Reader, in joy's happiest flights redeeming blood must have a foremost place. No blessings speed but through a Savior's death. Christ is the pathway, along which mercies come. Sin chokes all other channels. Hence when praise sings, it looks towards the cross. The lips, which celebrate God's tender love, are touched with a live-coal from atonement's altar. None truly blessed, apart from Jesus's work.
The bulls in these offerings diminish gradually. It is not easy to assign the cause. The descending scale might show, that typifying rites were tending towards their close. Their end would come. The orb of day would soon arise. Then all mists melt into full light. So too faith's pleadings only last throughout the present time-state. Each hour brings consummation nearer. Then prayers and ordinances cease. Then Christ will shine in one unclouded blaze, and all eternity be one enraptured gaze.
But there were other ceremonies in these days. The joyful crowds come forth. Each hand uplifts a palm-tree branch, and waving high their verdant wands, they march around the Altar. As they move on, they raise triumphant songs, and send their loud Hosannas to the skies. The courts re-echo with a chorus of delight. While thus in thought we join this shouting throng, another congregation rises to our view. Behold a glowing scene. "After this I beheld, and lo! a great multitude, which no man could number, of all nations, and kindreds, and people, and tongues, stood before the throne, and before the Lamb, clothed with white robes, and palms in their hands; and cried with a loud voice, saying, Salvation to our God, who sits upon the throne, and unto the Lamb." Rev. 7:9, 10.
Reader, this joy, these victory-shouts, this palm-waving ecstacy draws near. Shall you be one among the countless mass? Will your hands bear this conquering sign? It cannot be, if you are this world's slave. It cannot be, if your days toil for sin. It cannot be, except your heart be given to Christ—unless you are all cleansed in His all-cleansing blood—unless you make His wounds your life. They only, who are Christ's by faith, sing this Salvation's hymn.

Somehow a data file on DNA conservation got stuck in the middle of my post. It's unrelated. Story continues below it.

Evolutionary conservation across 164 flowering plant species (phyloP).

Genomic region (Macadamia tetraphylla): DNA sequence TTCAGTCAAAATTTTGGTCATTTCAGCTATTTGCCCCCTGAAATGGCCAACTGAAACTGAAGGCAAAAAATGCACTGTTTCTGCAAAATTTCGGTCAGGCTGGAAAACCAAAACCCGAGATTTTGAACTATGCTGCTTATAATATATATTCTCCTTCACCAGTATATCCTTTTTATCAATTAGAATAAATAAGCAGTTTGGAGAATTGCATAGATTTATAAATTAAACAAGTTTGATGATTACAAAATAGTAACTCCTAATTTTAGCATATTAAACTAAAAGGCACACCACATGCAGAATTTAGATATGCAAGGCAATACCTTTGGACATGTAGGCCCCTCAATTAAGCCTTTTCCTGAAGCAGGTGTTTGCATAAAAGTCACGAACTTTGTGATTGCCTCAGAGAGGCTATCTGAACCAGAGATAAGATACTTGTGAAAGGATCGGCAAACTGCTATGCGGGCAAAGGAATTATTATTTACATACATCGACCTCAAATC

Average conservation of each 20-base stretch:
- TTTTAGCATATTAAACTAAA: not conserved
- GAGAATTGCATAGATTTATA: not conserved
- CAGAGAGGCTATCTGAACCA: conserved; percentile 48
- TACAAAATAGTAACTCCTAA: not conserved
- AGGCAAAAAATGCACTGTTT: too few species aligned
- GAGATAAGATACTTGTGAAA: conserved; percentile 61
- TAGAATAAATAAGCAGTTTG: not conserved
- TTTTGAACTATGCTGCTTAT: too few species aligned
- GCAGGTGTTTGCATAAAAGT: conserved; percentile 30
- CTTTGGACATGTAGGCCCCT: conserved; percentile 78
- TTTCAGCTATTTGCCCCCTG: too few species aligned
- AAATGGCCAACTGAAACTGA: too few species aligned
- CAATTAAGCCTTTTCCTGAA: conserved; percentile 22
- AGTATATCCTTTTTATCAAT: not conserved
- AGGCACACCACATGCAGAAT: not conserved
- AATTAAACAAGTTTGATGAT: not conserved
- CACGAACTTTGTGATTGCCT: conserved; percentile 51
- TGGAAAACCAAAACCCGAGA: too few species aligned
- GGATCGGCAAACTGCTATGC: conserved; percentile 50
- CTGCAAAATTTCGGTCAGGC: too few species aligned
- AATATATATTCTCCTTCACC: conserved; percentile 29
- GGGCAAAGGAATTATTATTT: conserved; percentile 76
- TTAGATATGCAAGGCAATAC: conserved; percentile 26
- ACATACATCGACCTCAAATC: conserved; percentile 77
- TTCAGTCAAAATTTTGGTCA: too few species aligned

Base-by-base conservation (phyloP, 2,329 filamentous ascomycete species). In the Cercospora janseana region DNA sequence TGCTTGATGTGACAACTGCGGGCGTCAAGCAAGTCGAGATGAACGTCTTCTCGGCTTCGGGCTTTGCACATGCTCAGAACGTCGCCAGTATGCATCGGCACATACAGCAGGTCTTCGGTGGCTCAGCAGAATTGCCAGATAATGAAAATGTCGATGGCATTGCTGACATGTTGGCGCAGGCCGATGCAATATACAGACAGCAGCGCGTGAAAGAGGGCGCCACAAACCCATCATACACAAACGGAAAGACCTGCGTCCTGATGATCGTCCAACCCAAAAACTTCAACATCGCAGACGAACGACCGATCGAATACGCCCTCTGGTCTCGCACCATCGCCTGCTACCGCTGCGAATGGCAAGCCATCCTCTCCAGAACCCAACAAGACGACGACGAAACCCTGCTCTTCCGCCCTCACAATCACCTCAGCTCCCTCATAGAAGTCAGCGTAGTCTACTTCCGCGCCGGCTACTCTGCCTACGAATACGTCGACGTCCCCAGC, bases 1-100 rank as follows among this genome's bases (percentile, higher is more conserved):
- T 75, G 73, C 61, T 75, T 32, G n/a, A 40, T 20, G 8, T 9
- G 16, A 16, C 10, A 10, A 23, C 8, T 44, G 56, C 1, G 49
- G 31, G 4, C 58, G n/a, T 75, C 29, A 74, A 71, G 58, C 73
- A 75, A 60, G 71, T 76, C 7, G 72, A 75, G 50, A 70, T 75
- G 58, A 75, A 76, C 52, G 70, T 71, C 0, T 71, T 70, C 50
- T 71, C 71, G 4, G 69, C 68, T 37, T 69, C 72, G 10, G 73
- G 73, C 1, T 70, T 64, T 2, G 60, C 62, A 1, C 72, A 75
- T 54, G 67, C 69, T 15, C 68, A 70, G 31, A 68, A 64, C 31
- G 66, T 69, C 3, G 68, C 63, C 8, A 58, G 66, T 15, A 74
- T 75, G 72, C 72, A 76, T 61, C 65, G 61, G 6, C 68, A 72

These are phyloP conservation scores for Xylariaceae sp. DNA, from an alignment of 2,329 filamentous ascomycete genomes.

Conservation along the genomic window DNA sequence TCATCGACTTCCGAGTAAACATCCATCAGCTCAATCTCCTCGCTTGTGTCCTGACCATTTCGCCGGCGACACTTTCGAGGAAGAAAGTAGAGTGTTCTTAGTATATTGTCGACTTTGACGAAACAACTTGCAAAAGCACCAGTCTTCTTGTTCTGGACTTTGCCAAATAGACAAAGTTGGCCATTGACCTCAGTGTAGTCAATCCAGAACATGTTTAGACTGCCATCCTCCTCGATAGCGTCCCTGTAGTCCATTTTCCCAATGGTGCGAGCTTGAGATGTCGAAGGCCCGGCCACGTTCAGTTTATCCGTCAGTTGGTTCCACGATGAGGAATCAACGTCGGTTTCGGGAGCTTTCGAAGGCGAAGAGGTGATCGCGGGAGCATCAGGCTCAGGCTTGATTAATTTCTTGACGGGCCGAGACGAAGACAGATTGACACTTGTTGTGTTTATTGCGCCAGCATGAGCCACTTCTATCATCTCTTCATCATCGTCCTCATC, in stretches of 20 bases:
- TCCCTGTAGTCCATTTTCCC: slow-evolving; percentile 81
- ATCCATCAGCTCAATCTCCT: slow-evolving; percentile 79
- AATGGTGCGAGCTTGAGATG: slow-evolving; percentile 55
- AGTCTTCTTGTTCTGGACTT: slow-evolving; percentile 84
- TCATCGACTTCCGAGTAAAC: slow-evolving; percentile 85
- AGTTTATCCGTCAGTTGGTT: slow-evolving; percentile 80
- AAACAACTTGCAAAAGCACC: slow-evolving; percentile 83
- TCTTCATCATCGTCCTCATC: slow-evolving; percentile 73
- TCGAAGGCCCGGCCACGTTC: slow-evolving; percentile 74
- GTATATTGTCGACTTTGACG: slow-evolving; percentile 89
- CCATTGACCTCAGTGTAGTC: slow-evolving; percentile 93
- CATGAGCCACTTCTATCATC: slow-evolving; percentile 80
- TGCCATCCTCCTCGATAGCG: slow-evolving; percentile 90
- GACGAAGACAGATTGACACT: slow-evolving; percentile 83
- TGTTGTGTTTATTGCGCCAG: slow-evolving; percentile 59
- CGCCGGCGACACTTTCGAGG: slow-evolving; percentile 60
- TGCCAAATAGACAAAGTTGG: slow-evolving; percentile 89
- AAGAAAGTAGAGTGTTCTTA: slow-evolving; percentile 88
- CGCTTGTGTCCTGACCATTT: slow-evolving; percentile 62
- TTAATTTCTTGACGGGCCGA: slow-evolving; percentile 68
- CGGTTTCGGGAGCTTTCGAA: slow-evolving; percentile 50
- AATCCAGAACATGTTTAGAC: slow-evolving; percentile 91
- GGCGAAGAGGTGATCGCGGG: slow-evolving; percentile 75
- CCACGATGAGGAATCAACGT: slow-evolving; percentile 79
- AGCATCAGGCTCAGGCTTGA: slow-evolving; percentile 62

Another service was adjoined. With golden vessel the priest approached Siloam's pool. He thence drew water, and outpoured it at the altar's base. This rite drew forth the loudest thrill of joy. The multitudes in swelling chorus sang again. They take the prophet's blessed words, "With joy shall you draw water out of the wells of salvation." Is. 12:3. Their spirits seemed to soar away from earth, and catch the rapture of the saints in light. If earthly shadows be thus glad, how will the heavenly realities exceed.
Reader, the eye of Jesus while on earth surveyed this scene. He witnessed and thus spoke, "If anyone is thirsty, let him come to me and drink. Whoever believes in me, as the Scripture has said, streams of living water will flow from within him." John 7:37-38. Have these words come in power to your soul? Have you in truth drawn water from this saving fount? Mark—you are called. Christ graciously invites. He will not turn away. His word secures your welcome. Come, come, partake. The draught will give you life for evermore, and cause you to dispense the living stream. Come, and in spirit keep the Tabernacle-feast. Read not in vain the Savior's cry. Read not in vain this record of these festive days.